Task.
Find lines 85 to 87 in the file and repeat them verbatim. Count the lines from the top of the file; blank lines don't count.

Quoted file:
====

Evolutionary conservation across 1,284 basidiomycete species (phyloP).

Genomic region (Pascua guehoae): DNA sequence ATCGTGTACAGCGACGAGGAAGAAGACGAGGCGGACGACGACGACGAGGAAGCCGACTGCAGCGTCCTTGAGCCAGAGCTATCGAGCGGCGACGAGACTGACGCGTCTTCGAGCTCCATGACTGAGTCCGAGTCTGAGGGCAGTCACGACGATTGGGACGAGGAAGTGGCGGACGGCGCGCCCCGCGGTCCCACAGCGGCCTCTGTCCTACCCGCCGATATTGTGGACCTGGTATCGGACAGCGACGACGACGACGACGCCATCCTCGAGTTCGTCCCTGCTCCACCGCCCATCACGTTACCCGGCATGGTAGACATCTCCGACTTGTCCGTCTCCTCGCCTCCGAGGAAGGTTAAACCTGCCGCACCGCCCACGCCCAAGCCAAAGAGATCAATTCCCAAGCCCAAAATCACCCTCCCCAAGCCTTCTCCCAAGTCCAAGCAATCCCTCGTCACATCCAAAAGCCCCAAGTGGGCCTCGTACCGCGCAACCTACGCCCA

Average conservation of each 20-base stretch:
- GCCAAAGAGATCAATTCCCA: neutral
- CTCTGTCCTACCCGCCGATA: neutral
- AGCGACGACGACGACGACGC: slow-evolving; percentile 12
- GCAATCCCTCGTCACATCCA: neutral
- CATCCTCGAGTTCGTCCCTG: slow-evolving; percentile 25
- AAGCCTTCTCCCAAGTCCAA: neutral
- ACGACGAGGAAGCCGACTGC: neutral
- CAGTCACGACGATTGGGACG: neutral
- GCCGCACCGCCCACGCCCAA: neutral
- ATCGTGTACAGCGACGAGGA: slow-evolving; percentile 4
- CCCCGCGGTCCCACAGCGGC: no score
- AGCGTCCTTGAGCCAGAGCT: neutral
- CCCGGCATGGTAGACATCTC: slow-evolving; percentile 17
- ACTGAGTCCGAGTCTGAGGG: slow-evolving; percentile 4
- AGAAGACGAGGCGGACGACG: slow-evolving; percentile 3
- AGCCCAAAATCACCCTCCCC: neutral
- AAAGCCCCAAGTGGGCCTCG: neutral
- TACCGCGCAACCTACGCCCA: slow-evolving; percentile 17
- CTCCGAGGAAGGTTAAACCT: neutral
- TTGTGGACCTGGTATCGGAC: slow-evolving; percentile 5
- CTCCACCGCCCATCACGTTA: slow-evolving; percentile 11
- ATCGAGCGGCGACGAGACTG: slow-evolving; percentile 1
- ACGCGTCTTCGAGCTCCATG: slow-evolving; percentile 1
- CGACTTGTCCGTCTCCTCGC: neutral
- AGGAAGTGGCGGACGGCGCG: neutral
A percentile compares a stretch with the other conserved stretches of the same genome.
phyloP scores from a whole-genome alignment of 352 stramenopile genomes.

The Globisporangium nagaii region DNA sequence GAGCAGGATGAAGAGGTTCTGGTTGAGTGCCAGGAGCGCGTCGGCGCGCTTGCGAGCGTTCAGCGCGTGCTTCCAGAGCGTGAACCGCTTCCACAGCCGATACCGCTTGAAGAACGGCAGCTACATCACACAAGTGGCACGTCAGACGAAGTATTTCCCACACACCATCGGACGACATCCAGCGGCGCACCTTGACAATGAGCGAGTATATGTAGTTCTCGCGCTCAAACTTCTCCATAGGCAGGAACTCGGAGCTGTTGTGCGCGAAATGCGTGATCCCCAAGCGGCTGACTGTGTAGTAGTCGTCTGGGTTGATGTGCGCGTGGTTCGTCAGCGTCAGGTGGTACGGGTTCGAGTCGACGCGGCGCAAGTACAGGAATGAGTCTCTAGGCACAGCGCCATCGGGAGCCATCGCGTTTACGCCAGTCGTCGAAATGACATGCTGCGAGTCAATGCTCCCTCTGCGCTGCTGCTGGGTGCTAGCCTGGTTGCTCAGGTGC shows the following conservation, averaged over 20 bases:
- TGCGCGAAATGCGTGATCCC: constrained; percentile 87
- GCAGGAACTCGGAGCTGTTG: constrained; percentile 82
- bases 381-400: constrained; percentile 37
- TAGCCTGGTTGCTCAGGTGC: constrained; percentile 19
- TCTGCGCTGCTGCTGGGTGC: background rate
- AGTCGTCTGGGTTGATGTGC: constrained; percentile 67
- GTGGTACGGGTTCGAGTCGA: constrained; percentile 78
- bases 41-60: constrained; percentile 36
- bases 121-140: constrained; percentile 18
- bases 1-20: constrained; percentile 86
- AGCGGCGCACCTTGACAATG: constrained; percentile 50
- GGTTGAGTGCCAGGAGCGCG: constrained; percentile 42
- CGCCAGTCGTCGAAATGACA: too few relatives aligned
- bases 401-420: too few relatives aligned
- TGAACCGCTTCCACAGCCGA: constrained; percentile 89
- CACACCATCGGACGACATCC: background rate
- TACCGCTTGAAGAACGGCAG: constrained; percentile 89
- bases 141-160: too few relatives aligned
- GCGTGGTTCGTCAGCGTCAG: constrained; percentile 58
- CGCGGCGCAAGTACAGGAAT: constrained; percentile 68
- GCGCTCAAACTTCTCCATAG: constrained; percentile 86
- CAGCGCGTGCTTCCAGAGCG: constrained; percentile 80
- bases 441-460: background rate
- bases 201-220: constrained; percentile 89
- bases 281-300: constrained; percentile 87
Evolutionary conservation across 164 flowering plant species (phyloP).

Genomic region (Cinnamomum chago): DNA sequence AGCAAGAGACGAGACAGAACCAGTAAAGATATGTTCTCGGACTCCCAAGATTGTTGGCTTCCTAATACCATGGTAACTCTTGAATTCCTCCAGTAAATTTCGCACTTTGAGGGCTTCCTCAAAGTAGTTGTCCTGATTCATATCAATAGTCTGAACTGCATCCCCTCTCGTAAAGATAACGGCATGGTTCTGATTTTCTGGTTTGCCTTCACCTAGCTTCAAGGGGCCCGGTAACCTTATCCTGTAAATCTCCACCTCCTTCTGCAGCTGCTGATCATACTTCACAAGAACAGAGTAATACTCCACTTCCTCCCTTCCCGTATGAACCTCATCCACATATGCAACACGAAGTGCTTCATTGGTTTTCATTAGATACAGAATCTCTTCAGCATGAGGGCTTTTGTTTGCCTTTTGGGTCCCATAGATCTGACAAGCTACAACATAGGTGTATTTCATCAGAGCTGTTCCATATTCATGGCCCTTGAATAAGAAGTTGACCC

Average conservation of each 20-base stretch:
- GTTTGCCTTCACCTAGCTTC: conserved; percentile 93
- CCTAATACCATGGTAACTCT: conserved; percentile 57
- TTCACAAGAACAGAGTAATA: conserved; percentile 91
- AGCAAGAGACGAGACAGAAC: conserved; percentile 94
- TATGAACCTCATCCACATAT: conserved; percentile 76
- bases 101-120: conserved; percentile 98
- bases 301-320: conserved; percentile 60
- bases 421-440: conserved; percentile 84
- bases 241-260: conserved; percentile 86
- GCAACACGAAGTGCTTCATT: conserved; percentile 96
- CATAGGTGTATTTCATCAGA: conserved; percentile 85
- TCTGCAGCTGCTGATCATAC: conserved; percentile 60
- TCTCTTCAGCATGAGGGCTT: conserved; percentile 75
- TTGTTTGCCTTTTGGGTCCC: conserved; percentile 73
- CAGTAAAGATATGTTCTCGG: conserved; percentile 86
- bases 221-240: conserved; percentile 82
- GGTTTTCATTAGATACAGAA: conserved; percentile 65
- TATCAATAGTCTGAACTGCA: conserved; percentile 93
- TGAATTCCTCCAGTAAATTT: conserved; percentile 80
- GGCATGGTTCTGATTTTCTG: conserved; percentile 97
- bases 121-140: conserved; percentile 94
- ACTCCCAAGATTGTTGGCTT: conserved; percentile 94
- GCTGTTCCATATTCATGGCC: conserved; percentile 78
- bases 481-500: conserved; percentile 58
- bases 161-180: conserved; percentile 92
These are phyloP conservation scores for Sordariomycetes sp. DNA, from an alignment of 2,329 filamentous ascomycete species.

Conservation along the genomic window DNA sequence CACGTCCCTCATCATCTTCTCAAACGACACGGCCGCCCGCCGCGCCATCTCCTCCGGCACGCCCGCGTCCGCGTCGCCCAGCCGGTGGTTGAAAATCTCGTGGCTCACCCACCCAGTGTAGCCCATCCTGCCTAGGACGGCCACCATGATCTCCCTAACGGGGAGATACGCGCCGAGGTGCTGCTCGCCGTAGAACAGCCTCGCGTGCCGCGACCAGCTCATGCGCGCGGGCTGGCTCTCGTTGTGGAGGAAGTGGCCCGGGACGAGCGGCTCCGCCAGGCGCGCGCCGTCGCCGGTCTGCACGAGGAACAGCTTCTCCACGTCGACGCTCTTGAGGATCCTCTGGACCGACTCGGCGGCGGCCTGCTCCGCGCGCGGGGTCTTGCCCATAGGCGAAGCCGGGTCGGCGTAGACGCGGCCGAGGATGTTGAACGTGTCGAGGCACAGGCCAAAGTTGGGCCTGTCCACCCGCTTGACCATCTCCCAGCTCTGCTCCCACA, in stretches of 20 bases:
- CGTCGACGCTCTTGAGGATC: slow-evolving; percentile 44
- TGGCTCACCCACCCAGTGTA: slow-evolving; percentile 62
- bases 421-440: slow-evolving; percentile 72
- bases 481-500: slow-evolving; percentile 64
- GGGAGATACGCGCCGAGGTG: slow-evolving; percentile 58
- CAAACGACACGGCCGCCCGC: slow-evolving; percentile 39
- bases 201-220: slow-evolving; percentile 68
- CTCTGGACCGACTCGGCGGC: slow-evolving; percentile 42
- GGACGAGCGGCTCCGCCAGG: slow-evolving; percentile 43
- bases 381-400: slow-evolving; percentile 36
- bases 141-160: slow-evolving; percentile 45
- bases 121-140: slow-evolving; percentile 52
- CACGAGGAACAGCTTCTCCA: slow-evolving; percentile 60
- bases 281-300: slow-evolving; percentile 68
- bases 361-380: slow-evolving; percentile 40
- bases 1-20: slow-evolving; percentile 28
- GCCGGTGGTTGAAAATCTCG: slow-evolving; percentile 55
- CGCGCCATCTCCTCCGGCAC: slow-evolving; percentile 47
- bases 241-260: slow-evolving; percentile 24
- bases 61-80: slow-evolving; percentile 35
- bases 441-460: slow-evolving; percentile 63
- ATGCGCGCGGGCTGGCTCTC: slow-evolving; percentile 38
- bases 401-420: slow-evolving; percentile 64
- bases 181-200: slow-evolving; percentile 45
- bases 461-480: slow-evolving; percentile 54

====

These are phyloP conservation scores for Sordariomycetes sp. DNA, from an alignment of 2,329 filamentous ascomycete species.

Conservation along the genomic window DNA sequence CACGTCCCTCATCATCTTCTCAAACGACACGGCCGCCCGCCGCGCCATCTCCTCCGGCACGCCCGCGTCCGCGTCGCCCAGCCGGTGGTTGAAAATCTCGTGGCTCACCCACCCAGTGTAGCCCATCCTGCCTAGGACGGCCACCATGATCTCCCTAACGGGGAGATACGCGCCGAGGTGCTGCTCGCCGTAGAACAGCCTCGCGTGCCGCGACCAGCTCATGCGCGCGGGCTGGCTCTCGTTGTGGAGGAAGTGGCCCGGGACGAGCGGCTCCGCCAGGCGCGCGCCGTCGCCGGTCTGCACGAGGAACAGCTTCTCCACGTCGACGCTCTTGAGGATCCTCTGGACCGACTCGGCGGCGGCCTGCTCCGCGCGCGGGGTCTTGCCCATAGGCGAAGCCGGGTCGGCGTAGACGCGGCCGAGGATGTTGAACGTGTCGAGGCACAGGCCAAAGTTGGGCCTGTCCACCCGCTTGACCATCTCCCAGCTCTGCTCCCACA, in stretches of 20 bases:
- CGTCGACGCTCTTGAGGATC: slow-evolving; percentile 44